Sunday, July 21, 2024

World class skatepark to open at Yamba

Recent stories

Rodney Stevens, Clarence Valley Independent

A community driven project to upgrade a skate park with world class facilities will come to fruition this Saturday when the newly improved Yamba skate park celebrates its opening.

Live music, DJs, skateboarding demos, a ‘skate bowl jam’ competition, food and coffee vans, a welcome to country plus heaps of prizes and free giveaways will feature at the park on the corner of Coldstream Street and River Street from 10.30am.

The park’s new design, featuring a three-metre-deep clover-style bowl and other new obstacles, is the brainchild of a dedicated group of locals, skaters and council representatives who formed the Yamba Skate Working Crew in 2020.

Yamba Skate Working Crew member and Clarence Valley Council Open Spaces supervisor Andrew Auglys, who brought with him experience of working on the famous Bondi skate park in Sydney, when he moved to the Clarence Valley six years ago, said he was asked to be the project manager for the upgrade.

“We met up every few weeks and tried to rally to get some funding for the upgrades and despite always having the support of council, we were pretty unsuccessful in securing funding initially,” Mr Auglys said.

“Then we managed to get some funding for the consultation and design, which was done by Convic skateparks, which was right in the middle of the pandemic.

“I wrestled with them on the design because we wanted to include something for the more advanced level, which is the bowl, for the groms so they don’t have to go to Nimbin or the Gold Coast or leave town to be able to skate at a facility like that.”

Mr Auglys said the consultation and design was finalised at the ideal time when Federal Member for Page Kevin Hogan announced the second round of grants under the Local Roads and Community Infrastructure Program.

“We were shovel ready after a good design and consultation process, several open days and good community feedback and the funding application managed to get over the line,” he said.

“It was a bit of a challenging one for Concrete Skate Parks, the guys who built it, with some of the wettest weather on record.”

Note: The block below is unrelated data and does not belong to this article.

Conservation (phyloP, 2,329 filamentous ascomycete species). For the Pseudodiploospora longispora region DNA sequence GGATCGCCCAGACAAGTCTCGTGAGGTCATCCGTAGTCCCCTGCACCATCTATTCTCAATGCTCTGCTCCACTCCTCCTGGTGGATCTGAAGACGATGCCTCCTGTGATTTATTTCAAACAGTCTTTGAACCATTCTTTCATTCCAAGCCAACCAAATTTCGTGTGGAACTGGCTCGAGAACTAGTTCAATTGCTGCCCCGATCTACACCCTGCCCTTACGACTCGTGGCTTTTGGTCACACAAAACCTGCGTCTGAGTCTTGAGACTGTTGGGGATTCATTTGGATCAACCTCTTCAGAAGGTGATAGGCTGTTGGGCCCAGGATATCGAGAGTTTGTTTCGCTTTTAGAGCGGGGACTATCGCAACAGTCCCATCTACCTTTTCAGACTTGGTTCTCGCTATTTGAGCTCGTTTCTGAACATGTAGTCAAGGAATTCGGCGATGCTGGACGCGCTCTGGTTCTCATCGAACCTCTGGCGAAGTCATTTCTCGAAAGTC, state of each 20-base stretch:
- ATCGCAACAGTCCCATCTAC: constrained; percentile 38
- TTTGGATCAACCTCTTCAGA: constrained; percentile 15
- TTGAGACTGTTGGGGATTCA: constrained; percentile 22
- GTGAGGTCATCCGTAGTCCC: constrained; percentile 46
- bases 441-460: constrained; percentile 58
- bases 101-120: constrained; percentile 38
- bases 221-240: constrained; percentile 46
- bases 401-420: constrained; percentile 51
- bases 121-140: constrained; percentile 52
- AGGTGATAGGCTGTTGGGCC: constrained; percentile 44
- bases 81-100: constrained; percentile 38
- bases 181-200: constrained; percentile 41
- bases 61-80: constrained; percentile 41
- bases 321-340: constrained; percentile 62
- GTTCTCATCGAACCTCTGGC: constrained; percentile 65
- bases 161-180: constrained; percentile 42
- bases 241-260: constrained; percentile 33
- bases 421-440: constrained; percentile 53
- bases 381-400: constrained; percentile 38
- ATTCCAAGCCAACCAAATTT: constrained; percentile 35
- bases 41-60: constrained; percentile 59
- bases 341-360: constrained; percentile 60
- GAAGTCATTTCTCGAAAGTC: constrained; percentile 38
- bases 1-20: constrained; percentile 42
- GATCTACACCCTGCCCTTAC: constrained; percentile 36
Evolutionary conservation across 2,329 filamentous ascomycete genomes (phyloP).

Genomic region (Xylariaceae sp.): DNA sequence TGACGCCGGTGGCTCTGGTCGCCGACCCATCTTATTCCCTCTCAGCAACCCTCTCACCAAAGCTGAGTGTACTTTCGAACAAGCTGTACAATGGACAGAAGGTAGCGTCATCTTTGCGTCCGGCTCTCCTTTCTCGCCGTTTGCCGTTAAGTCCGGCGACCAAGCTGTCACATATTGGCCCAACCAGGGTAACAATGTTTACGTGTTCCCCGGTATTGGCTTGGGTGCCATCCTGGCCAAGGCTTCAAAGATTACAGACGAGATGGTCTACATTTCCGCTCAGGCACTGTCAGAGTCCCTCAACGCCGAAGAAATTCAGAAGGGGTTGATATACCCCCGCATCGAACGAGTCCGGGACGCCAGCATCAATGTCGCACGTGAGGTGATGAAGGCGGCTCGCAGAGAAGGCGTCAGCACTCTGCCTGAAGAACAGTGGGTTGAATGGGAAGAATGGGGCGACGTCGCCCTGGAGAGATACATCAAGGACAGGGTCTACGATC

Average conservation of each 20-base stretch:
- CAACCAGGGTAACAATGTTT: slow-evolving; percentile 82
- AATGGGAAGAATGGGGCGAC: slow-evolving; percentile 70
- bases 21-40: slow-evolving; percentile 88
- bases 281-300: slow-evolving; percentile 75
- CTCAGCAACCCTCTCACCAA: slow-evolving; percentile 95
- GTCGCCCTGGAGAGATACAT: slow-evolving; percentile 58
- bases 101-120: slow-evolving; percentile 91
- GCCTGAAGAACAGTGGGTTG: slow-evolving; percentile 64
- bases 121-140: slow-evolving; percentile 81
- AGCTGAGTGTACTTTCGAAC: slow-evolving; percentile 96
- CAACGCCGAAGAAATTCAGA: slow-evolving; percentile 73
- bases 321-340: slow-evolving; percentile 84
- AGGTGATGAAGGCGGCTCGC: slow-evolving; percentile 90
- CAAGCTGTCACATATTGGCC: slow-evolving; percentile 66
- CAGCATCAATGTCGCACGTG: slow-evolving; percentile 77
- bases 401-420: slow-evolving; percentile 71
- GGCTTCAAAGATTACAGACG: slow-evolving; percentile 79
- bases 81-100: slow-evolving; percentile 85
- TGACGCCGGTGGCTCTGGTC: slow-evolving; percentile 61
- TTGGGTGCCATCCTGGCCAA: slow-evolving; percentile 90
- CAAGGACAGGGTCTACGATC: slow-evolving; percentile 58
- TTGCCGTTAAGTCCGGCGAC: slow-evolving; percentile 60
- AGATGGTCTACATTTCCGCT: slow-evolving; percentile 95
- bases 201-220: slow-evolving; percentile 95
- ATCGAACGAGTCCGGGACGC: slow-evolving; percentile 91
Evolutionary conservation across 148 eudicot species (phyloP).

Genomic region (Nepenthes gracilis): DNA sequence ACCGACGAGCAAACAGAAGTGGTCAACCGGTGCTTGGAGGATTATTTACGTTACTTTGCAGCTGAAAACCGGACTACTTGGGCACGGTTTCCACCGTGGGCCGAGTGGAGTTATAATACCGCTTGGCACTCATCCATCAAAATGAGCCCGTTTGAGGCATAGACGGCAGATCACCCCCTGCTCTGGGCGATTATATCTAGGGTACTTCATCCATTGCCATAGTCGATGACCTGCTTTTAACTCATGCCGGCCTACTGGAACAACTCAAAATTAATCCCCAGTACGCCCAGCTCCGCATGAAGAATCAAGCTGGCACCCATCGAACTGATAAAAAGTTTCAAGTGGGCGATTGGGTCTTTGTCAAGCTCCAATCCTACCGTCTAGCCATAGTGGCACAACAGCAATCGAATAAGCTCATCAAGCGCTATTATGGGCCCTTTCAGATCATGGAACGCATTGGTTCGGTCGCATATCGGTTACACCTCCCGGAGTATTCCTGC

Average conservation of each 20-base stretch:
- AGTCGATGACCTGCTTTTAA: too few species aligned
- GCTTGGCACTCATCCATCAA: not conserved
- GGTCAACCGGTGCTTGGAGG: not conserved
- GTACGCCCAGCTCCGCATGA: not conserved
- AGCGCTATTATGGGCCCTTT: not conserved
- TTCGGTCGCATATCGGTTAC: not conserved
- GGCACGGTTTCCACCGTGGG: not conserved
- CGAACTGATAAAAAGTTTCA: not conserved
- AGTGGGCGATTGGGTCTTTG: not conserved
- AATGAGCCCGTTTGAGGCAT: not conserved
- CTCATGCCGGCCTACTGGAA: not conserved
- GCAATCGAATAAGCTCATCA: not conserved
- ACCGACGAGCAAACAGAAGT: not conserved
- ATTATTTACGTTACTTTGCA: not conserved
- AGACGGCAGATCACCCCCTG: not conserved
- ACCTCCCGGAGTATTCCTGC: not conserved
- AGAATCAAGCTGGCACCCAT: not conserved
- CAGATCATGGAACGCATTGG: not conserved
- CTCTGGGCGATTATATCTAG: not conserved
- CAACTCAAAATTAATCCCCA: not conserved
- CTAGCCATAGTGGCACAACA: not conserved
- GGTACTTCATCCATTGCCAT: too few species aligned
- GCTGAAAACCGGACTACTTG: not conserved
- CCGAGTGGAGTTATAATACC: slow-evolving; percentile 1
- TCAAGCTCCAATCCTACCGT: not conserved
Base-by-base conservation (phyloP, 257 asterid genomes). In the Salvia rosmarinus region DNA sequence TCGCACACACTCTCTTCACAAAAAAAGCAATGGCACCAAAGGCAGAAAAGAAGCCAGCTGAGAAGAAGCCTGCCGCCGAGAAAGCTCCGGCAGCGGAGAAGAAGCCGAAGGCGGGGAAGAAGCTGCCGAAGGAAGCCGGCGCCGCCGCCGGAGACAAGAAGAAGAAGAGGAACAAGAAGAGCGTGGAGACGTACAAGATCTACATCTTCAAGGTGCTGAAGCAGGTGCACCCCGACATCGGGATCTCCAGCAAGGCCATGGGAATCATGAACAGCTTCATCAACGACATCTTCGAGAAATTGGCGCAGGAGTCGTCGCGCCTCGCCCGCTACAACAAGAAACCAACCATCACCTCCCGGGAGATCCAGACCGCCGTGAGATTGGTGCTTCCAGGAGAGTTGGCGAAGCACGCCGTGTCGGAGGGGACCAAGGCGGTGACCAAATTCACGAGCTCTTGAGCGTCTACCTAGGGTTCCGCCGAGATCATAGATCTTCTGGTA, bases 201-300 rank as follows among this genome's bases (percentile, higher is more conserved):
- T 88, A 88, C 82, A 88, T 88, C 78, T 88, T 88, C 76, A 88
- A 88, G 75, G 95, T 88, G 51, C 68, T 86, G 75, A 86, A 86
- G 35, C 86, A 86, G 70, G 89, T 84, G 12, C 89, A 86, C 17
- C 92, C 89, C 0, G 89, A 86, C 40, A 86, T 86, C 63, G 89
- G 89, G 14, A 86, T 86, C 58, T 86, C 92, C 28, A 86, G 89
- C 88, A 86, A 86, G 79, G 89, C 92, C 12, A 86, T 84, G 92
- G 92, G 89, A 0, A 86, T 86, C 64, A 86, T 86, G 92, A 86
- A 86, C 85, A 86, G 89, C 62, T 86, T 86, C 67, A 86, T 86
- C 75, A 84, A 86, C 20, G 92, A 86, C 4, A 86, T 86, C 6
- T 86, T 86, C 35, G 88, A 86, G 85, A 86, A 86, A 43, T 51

A skater himself, Mr Auglys said he was looking forward to taking his five-year-old son to the open day.

“Now it’s almost ready to open, it feels pretty good, it’s awesome,” he said.

“There are just a few little finishing touches to be done this week.”

After announcing $500,000 in funding for the project in October 2021, Federal Member for Page Kevin Hogan said it was exciting to see the upgrades completed.

“The skate park is in the heart of Yamba, surrounded by a newly upgraded playground and also sporting fields,” he said. 

“This makes it a great spot for families, young people and tourists.”

Centrally located, the skate park will be a cultural hub for local skaters and visitors, while attracting locals and visitors to the Yamba CBD.

Clarence Valley Council Manager Open Spaces and Facilities Peter Birch said the revamped skate park is now more than 1000 square metres bigger.

“This upgrade is an exciting addition to the Clarence Valley’s busiest skate park,” Mr Birch said.

“This upgrade has been made possible by the passion and dedication of community members that brought the project to life.

“It now not only has such a diverse range of new obstacles, ramps, stairs, rails, flats, and lots of fun, creativity-inspired skateable elements, but also boasts a super advanced and fast three-metre-deep clover-style bowl to rival any skate park on the east coast of Australia.”

In addition to the park’s upgrades, council has increased shaded seating areas, hang out spaces, landscaped gardens with local palms, native grasses and shrubs, and improved pedestrian access.

Clarence Valley Independent, 27 July 2022

This article appeared in the Clarence Valley Independent, 27 July 2022.


Sign up for updates from Australian Rural & Regional News

Manage your subscription

We don’t spam! Read our privacy policy for more info.

For all the news from the Clarence Valley Independent, go to